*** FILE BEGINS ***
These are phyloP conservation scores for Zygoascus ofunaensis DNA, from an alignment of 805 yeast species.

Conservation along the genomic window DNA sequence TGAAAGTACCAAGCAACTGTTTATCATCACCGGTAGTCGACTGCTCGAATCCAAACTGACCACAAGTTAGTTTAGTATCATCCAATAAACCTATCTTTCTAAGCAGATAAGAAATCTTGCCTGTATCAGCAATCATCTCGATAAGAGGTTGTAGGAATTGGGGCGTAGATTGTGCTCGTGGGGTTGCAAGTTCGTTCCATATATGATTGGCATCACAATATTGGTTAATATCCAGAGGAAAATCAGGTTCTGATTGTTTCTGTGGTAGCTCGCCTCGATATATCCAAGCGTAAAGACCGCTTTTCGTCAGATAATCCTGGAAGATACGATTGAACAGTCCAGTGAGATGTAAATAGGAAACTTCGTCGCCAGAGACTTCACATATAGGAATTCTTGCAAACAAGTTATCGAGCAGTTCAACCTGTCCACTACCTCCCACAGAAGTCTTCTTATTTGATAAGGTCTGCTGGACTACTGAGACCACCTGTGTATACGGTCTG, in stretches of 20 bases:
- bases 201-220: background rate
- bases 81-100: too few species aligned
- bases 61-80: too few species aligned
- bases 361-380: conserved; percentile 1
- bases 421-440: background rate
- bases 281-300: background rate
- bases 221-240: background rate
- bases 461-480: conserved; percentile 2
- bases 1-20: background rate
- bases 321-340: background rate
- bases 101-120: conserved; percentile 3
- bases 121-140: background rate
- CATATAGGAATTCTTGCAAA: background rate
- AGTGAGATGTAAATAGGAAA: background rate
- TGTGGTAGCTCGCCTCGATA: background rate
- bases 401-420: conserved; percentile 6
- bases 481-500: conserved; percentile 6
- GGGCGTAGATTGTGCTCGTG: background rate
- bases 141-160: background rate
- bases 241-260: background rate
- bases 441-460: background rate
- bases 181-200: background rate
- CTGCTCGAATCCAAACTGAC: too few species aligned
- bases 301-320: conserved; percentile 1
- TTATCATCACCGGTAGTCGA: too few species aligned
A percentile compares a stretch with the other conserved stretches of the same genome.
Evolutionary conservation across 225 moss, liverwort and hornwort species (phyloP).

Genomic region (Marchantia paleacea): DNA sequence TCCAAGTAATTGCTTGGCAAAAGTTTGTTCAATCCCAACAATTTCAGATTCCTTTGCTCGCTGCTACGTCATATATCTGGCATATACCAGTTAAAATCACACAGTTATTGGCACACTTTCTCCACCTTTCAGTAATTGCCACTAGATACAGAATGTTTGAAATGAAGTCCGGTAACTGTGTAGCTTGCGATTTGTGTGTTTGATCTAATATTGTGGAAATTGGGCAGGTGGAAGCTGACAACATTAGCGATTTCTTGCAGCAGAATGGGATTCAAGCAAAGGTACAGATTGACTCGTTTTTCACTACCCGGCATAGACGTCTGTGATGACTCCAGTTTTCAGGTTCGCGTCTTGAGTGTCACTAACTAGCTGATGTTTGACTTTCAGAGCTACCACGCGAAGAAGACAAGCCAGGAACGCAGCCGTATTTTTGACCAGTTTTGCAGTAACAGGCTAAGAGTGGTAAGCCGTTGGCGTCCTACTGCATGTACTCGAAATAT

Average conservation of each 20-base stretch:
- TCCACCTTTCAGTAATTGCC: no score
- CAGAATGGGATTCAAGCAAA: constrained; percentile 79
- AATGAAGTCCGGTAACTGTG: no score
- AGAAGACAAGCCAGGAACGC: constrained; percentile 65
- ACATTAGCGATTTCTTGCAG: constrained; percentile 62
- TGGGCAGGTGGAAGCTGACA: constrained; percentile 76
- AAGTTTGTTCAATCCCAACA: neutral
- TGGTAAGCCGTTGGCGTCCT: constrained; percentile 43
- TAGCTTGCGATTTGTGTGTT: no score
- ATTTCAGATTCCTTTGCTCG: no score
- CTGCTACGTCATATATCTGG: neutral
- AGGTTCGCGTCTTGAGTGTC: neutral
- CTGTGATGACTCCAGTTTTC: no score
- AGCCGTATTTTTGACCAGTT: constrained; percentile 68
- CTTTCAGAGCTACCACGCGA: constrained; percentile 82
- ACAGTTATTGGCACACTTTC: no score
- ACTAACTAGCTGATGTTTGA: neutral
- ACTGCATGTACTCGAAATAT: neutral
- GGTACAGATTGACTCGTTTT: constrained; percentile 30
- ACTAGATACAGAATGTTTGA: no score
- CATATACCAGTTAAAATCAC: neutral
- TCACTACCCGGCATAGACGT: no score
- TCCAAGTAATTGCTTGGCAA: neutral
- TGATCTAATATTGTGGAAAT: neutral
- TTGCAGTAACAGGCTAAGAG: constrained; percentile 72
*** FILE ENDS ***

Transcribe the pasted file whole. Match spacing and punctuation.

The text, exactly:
These are phyloP conservation scores for Zygoascus ofunaensis DNA, from an alignment of 805 yeast species.

Conservation along the genomic window DNA sequence TGAAAGTACCAAGCAACTGTTTATCATCACCGGTAGTCGACTGCTCGAATCCAAACTGACCACAAGTTAGTTTAGTATCATCCAATAAACCTATCTTTCTAAGCAGATAAGAAATCTTGCCTGTATCAGCAATCATCTCGATAAGAGGTTGTAGGAATTGGGGCGTAGATTGTGCTCGTGGGGTTGCAAGTTCGTTCCATATATGATTGGCATCACAATATTGGTTAATATCCAGAGGAAAATCAGGTTCTGATTGTTTCTGTGGTAGCTCGCCTCGATATATCCAAGCGTAAAGACCGCTTTTCGTCAGATAATCCTGGAAGATACGATTGAACAGTCCAGTGAGATGTAAATAGGAAACTTCGTCGCCAGAGACTTCACATATAGGAATTCTTGCAAACAAGTTATCGAGCAGTTCAACCTGTCCACTACCTCCCACAGAAGTCTTCTTATTTGATAAGGTCTGCTGGACTACTGAGACCACCTGTGTATACGGTCTG, in stretches of 20 bases:
- bases 201-220: background rate
- bases 81-100: too few species aligned
- bases 61-80: too few species aligned
- bases 361-380: conserved; percentile 1
- bases 421-440: background rate
- bases 281-300: background rate
- bases 221-240: background rate
- bases 461-480: conserved; percentile 2
- bases 1-20: background rate
- bases 321-340: background rate
- bases 101-120: conserved; percentile 3
- bases 121-140: background rate
- CATATAGGAATTCTTGCAAA: background rate
- AGTGAGATGTAAATAGGAAA: background rate
- TGTGGTAGCTCGCCTCGATA: background rate
- bases 401-420: conserved; percentile 6
- bases 481-500: conserved; percentile 6
- GGGCGTAGATTGTGCTCGTG: background rate
- bases 141-160: background rate
- bases 241-260: background rate
- bases 441-460: background rate
- bases 181-200: background rate
- CTGCTCGAATCCAAACTGAC: too few species aligned
- bases 301-320: conserved; percentile 1
- TTATCATCACCGGTAGTCGA: too few species aligned
A percentile compares a stretch with the other conserved stretches of the same genome.
Evolutionary conservation across 225 moss, liverwort and hornwort species (phyloP).

Genomic region (Marchantia paleacea): DNA sequence TCCAAGTAATTGCTTGGCAAAAGTTTGTTCAATCCCAACAATTTCAGATTCCTTTGCTCGCTGCTACGTCATATATCTGGCATATACCAGTTAAAATCACACAGTTATTGGCACACTTTCTCCACCTTTCAGTAATTGCCACTAGATACAGAATGTTTGAAATGAAGTCCGGTAACTGTGTAGCTTGCGATTTGTGTGTTTGATCTAATATTGTGGAAATTGGGCAGGTGGAAGCTGACAACATTAGCGATTTCTTGCAGCAGAATGGGATTCAAGCAAAGGTACAGATTGACTCGTTTTTCACTACCCGGCATAGACGTCTGTGATGACTCCAGTTTTCAGGTTCGCGTCTTGAGTGTCACTAACTAGCTGATGTTTGACTTTCAGAGCTACCACGCGAAGAAGACAAGCCAGGAACGCAGCCGTATTTTTGACCAGTTTTGCAGTAACAGGCTAAGAGTGGTAAGCCGTTGGCGTCCTACTGCATGTACTCGAAATAT

Average conservation of each 20-base stretch:
- TCCACCTTTCAGTAATTGCC: no score
- CAGAATGGGATTCAAGCAAA: constrained; percentile 79
- AATGAAGTCCGGTAACTGTG: no score
- AGAAGACAAGCCAGGAACGC: constrained; percentile 65
- ACATTAGCGATTTCTTGCAG: constrained; percentile 62
- TGGGCAGGTGGAAGCTGACA: constrained; percentile 76
- AAGTTTGTTCAATCCCAACA: neutral
- TGGTAAGCCGTTGGCGTCCT: constrained; percentile 43
- TAGCTTGCGATTTGTGTGTT: no score
- ATTTCAGATTCCTTTGCTCG: no score
- CTGCTACGTCATATATCTGG: neutral
- AGGTTCGCGTCTTGAGTGTC: neutral
- CTGTGATGACTCCAGTTTTC: no score
- AGCCGTATTTTTGACCAGTT: constrained; percentile 68
- CTTTCAGAGCTACCACGCGA: constrained; percentile 82
- ACAGTTATTGGCACACTTTC: no score
- ACTAACTAGCTGATGTTTGA: neutral
- ACTGCATGTACTCGAAATAT: neutral
- GGTACAGATTGACTCGTTTT: constrained; percentile 30
- ACTAGATACAGAATGTTTGA: no score
- CATATACCAGTTAAAATCAC: neutral
- TCACTACCCGGCATAGACGT: no score
- TCCAAGTAATTGCTTGGCAA: neutral
- TGATCTAATATTGTGGAAAT: neutral
- TTGCAGTAACAGGCTAAGAG: constrained; percentile 72